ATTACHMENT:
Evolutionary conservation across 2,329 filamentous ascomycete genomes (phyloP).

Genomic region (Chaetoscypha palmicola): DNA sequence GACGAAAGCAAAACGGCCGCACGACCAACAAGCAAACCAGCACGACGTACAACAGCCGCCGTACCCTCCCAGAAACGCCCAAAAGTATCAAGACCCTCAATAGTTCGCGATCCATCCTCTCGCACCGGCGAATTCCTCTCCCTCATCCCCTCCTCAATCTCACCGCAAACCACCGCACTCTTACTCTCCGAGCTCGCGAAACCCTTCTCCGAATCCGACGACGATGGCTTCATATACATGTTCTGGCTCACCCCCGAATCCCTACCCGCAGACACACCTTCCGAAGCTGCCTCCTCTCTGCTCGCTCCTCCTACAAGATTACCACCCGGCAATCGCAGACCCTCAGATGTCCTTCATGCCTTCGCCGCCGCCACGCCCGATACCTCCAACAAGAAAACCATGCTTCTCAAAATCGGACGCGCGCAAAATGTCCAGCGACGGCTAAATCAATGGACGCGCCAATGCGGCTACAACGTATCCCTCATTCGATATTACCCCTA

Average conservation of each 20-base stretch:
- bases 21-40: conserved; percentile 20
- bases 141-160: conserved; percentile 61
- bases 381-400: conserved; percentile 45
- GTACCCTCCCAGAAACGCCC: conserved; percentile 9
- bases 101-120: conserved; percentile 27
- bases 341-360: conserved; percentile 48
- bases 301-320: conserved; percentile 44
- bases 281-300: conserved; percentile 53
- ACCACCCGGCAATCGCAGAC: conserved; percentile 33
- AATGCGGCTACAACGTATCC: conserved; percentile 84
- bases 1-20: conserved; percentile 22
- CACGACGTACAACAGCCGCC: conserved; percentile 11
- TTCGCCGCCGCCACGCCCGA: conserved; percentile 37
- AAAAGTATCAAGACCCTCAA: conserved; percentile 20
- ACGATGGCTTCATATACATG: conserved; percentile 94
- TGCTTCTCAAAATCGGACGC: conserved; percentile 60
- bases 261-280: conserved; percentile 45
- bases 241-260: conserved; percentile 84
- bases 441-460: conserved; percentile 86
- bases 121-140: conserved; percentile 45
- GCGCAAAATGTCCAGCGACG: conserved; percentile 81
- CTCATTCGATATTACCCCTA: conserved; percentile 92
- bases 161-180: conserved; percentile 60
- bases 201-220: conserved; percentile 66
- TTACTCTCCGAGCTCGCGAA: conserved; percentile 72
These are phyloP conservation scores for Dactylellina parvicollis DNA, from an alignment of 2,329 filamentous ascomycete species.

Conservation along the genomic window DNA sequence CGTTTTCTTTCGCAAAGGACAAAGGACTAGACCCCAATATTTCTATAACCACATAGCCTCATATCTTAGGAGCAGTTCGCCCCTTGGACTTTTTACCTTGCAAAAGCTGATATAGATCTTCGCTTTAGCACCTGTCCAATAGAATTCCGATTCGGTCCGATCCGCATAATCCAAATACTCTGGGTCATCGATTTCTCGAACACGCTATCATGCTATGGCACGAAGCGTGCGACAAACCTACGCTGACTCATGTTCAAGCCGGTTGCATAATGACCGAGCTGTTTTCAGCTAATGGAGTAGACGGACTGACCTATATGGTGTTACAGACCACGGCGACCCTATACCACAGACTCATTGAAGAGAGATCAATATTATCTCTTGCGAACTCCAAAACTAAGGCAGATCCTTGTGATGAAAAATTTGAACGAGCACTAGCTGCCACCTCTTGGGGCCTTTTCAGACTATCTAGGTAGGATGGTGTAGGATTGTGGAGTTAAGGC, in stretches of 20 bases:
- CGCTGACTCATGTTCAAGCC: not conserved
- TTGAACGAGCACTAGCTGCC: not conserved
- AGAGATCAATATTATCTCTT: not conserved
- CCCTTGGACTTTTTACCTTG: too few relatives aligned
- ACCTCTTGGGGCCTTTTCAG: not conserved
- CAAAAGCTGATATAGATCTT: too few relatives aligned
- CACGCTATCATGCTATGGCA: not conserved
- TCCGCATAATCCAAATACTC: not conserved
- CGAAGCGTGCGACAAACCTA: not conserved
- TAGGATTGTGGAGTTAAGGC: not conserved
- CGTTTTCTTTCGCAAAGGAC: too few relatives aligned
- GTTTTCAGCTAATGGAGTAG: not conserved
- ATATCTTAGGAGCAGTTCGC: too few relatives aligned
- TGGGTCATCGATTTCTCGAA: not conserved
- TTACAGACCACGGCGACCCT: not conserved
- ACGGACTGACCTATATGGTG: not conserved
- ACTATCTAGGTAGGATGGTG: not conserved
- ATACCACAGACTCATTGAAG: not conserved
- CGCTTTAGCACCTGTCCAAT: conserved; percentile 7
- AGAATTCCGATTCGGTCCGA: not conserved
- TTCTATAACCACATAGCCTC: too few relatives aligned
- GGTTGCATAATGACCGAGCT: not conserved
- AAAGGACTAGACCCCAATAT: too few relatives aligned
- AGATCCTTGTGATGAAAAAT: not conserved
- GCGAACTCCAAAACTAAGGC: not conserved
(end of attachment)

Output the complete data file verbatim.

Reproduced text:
Evolutionary conservation across 2,329 filamentous ascomycete genomes (phyloP).

Genomic region (Chaetoscypha palmicola): DNA sequence GACGAAAGCAAAACGGCCGCACGACCAACAAGCAAACCAGCACGACGTACAACAGCCGCCGTACCCTCCCAGAAACGCCCAAAAGTATCAAGACCCTCAATAGTTCGCGATCCATCCTCTCGCACCGGCGAATTCCTCTCCCTCATCCCCTCCTCAATCTCACCGCAAACCACCGCACTCTTACTCTCCGAGCTCGCGAAACCCTTCTCCGAATCCGACGACGATGGCTTCATATACATGTTCTGGCTCACCCCCGAATCCCTACCCGCAGACACACCTTCCGAAGCTGCCTCCTCTCTGCTCGCTCCTCCTACAAGATTACCACCCGGCAATCGCAGACCCTCAGATGTCCTTCATGCCTTCGCCGCCGCCACGCCCGATACCTCCAACAAGAAAACCATGCTTCTCAAAATCGGACGCGCGCAAAATGTCCAGCGACGGCTAAATCAATGGACGCGCCAATGCGGCTACAACGTATCCCTCATTCGATATTACCCCTA

Average conservation of each 20-base stretch:
- bases 21-40: conserved; percentile 20
- bases 141-160: conserved; percentile 61
- bases 381-400: conserved; percentile 45
- GTACCCTCCCAGAAACGCCC: conserved; percentile 9
- bases 101-120: conserved; percentile 27
- bases 341-360: conserved; percentile 48
- bases 301-320: conserved; percentile 44
- bases 281-300: conserved; percentile 53
- ACCACCCGGCAATCGCAGAC: conserved; percentile 33
- AATGCGGCTACAACGTATCC: conserved; percentile 84
- bases 1-20: conserved; percentile 22
- CACGACGTACAACAGCCGCC: conserved; percentile 11
- TTCGCCGCCGCCACGCCCGA: conserved; percentile 37
- AAAAGTATCAAGACCCTCAA: conserved; percentile 20
- ACGATGGCTTCATATACATG: conserved; percentile 94
- TGCTTCTCAAAATCGGACGC: conserved; percentile 60
- bases 261-280: conserved; percentile 45
- bases 241-260: conserved; percentile 84
- bases 441-460: conserved; percentile 86
- bases 121-140: conserved; percentile 45
- GCGCAAAATGTCCAGCGACG: conserved; percentile 81
- CTCATTCGATATTACCCCTA: conserved; percentile 92
- bases 161-180: conserved; percentile 60
- bases 201-220: conserved; percentile 66
- TTACTCTCCGAGCTCGCGAA: conserved; percentile 72
These are phyloP conservation scores for Dactylellina parvicollis DNA, from an alignment of 2,329 filamentous ascomycete species.

Conservation along the genomic window DNA sequence CGTTTTCTTTCGCAAAGGACAAAGGACTAGACCCCAATATTTCTATAACCACATAGCCTCATATCTTAGGAGCAGTTCGCCCCTTGGACTTTTTACCTTGCAAAAGCTGATATAGATCTTCGCTTTAGCACCTGTCCAATAGAATTCCGATTCGGTCCGATCCGCATAATCCAAATACTCTGGGTCATCGATTTCTCGAACACGCTATCATGCTATGGCACGAAGCGTGCGACAAACCTACGCTGACTCATGTTCAAGCCGGTTGCATAATGACCGAGCTGTTTTCAGCTAATGGAGTAGACGGACTGACCTATATGGTGTTACAGACCACGGCGACCCTATACCACAGACTCATTGAAGAGAGATCAATATTATCTCTTGCGAACTCCAAAACTAAGGCAGATCCTTGTGATGAAAAATTTGAACGAGCACTAGCTGCCACCTCTTGGGGCCTTTTCAGACTATCTAGGTAGGATGGTGTAGGATTGTGGAGTTAAGGC, in stretches of 20 bases:
- CGCTGACTCATGTTCAAGCC: not conserved
- TTGAACGAGCACTAGCTGCC: not conserved
- AGAGATCAATATTATCTCTT: not conserved
- CCCTTGGACTTTTTACCTTG: too few relatives aligned
- ACCTCTTGGGGCCTTTTCAG: not conserved
- CAAAAGCTGATATAGATCTT: too few relatives aligned
- CACGCTATCATGCTATGGCA: not conserved
- TCCGCATAATCCAAATACTC: not conserved
- CGAAGCGTGCGACAAACCTA: not conserved
- TAGGATTGTGGAGTTAAGGC: not conserved
- CGTTTTCTTTCGCAAAGGAC: too few relatives aligned
- GTTTTCAGCTAATGGAGTAG: not conserved
- ATATCTTAGGAGCAGTTCGC: too few relatives aligned
- TGGGTCATCGATTTCTCGAA: not conserved
- TTACAGACCACGGCGACCCT: not conserved
- ACGGACTGACCTATATGGTG: not conserved
- ACTATCTAGGTAGGATGGTG: not conserved
- ATACCACAGACTCATTGAAG: not conserved
- CGCTTTAGCACCTGTCCAAT: conserved; percentile 7
- AGAATTCCGATTCGGTCCGA: not conserved
- TTCTATAACCACATAGCCTC: too few relatives aligned
- GGTTGCATAATGACCGAGCT: not conserved
- AAAGGACTAGACCCCAATAT: too few relatives aligned
- AGATCCTTGTGATGAAAAAT: not conserved
- GCGAACTCCAAAACTAAGGC: not conserved